Individual-based models (IBM) explicitly describe the dynamics of individuals with multiple states like, for example, age, physiological variables such as size, the current spatial location or attributes like being infected.

Whereas classical models of population dynamics represent populations as a collection of identical "average" individual, IBMs account for the heterogeneity of individuals.

Thus, IBMs help us to investigate the fundamental question:

"Does the variability of individuals in a population matter?"

Which underlies a wide range of fascinating topics:

• How do locusts form a swarm and how do unicellular amoeba aggregate in a slime mould – without a central controller that shows every individual their place?
• Which lineages within a population will go extinct and which will persist over generations in the struggle for existence?
• What happens to the very few brave pioneers in the first line of an invasion front?
• Is cell-to-cell variability just a consequence of various stochastic factors or does it have a physiological function?

Clearly, IBMs offer great flexibility for representing individuals realistically. But how well we can answer the question to which extent the variability of individuals shapes population dynamics depends on how much insight we can get from the rich dynamics of an IBM that represents a large number of individuals with many states.

Therefore, for this Research Topic we are particularly interested in studies that show how we can...

• … analyse the dependency of the model on key parameters.
• ... rigorously parametrise IBMs.
• ... assess the robustness of a IBM to variations in modelling assumptions.
• ... ensure the reproducibility of IBMs.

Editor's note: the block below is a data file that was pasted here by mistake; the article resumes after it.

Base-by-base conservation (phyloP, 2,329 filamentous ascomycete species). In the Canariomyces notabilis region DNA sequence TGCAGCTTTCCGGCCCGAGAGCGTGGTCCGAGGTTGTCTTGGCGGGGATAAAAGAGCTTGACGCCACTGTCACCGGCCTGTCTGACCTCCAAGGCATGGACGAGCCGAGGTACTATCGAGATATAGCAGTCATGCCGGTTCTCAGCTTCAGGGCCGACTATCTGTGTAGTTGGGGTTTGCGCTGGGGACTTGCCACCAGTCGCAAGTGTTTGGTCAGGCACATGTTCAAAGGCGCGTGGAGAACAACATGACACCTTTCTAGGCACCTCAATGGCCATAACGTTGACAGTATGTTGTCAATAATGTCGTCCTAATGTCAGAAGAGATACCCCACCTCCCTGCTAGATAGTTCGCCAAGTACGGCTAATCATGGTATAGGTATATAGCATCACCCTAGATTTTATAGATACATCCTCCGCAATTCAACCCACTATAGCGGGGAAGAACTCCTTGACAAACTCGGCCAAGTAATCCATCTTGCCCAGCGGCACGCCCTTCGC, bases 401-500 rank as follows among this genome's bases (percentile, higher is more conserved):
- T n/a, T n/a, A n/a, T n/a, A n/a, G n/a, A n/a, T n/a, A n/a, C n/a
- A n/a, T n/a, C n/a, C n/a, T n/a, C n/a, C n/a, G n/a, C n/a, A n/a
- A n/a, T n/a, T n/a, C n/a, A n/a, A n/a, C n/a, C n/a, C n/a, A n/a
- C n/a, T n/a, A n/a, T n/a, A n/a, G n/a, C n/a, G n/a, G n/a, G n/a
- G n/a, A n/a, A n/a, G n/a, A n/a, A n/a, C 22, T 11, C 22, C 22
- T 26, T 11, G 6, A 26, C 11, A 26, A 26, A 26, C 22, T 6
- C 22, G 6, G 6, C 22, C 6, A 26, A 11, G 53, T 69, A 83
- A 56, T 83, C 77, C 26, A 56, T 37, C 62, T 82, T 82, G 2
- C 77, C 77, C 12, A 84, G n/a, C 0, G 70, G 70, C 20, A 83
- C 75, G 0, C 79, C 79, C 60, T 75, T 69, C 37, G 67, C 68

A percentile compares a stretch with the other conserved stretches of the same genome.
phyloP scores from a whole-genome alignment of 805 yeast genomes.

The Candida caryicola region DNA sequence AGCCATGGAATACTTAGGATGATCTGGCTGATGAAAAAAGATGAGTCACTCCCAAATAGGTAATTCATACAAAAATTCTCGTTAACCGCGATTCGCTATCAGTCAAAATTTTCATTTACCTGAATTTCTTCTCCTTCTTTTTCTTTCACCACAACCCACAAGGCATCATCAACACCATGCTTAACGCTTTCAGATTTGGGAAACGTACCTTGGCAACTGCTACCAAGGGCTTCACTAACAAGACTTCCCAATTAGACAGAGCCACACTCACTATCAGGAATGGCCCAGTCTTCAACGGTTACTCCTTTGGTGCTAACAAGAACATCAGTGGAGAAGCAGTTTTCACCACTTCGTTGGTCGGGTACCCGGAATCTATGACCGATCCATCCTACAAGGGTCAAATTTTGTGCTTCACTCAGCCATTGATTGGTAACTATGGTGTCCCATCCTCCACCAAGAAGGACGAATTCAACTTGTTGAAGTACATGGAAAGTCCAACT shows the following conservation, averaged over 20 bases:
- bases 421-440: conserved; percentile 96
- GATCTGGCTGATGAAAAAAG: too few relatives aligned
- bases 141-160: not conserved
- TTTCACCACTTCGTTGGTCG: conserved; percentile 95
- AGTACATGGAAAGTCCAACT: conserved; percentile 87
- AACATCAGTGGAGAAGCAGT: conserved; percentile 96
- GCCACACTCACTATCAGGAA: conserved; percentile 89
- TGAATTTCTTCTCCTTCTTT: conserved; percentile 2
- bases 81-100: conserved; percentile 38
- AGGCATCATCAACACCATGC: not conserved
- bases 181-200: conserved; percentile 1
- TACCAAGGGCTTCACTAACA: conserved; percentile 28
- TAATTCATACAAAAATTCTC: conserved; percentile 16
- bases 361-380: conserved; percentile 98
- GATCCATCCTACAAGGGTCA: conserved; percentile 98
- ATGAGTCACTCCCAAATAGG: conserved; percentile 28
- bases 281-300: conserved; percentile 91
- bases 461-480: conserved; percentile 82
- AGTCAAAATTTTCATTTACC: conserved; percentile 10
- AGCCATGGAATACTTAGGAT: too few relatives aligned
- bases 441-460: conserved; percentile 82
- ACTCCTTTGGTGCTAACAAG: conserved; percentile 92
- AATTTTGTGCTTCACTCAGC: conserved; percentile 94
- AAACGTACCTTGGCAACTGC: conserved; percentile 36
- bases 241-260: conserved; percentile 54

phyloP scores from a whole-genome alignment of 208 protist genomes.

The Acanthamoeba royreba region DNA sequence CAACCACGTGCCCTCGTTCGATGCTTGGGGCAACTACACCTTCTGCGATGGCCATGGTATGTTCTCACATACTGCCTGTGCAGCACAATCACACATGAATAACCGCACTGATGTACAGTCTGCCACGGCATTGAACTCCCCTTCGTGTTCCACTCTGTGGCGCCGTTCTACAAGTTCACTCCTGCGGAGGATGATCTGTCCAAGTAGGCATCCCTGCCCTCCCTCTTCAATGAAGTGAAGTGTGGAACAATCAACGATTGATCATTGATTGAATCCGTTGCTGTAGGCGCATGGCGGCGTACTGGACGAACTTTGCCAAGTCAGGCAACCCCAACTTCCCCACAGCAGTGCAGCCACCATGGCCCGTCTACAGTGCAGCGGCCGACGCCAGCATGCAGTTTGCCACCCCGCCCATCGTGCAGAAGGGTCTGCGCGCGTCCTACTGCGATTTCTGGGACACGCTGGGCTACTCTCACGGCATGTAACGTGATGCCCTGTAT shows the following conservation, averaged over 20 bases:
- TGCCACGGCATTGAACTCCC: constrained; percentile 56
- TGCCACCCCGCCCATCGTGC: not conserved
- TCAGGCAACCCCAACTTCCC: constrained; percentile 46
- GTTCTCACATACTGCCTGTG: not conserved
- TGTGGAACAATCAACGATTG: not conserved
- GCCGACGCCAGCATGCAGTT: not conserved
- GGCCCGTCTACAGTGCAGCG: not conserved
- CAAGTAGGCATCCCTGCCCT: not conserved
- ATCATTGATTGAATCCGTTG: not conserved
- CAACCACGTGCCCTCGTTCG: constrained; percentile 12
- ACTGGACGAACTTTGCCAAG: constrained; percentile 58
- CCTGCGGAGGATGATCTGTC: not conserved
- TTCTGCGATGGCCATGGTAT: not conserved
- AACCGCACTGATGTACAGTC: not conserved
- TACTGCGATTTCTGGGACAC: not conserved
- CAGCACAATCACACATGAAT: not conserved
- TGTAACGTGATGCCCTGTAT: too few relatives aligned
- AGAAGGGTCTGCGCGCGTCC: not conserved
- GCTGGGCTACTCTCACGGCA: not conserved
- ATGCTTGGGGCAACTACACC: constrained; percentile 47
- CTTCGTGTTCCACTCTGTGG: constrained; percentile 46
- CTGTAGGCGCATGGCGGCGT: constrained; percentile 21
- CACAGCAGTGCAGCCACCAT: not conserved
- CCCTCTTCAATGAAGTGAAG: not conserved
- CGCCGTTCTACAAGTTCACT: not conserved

• … simplify complex IBMs by taking advantage of different temporal and/or spatial scales.

Currently, extensive, often time-consuming simulations need to be carried out for gaining insight into these questions whereas for classical population dynamics models based on differential equations well-developed mathematical frameworks exist for which often software tools are available.

Progress has already been made by methods that adapt or take inspiration from classical population dynamics models. Examples include equation-free modelling which can be used to make IBMs amenable to numerical bifurcation analysis or the application of techniques from statistical mechanics to IBMs. Apart from making the analysis of general IBMs more efficient, there is an exciting development of new frameworks for designing IBMs which can be explored more easily and hybrid models that allow the creation of modular models consisting of both individual-based and population-based components. Finally, there is the ongoing effort of structured population dynamics which allows modellers to include physiological and demographic traits in models based on differential equations.

In this Research Topic we would like to showcase a wide range of individual-based modelling approaches in all areas of biological applications We invite...

• ... research papers describing both innovative new techniques as well as attractive applications using existing methods
• ... as well as review papers about individual-based modelling in general as well as specific classes of individual-based models.

Keywords: individual-based models (IBM), population dynamics, dynamical systems, stochastic systems, cell biology, ecology


Important Note: All contributions to this Research Topic must be within the scope of the section and journal to which they are submitted, as defined in their mission statements. Frontiers reserves the right to guide an out-of-scope manuscript to a more suitable section or journal at any stage of peer review.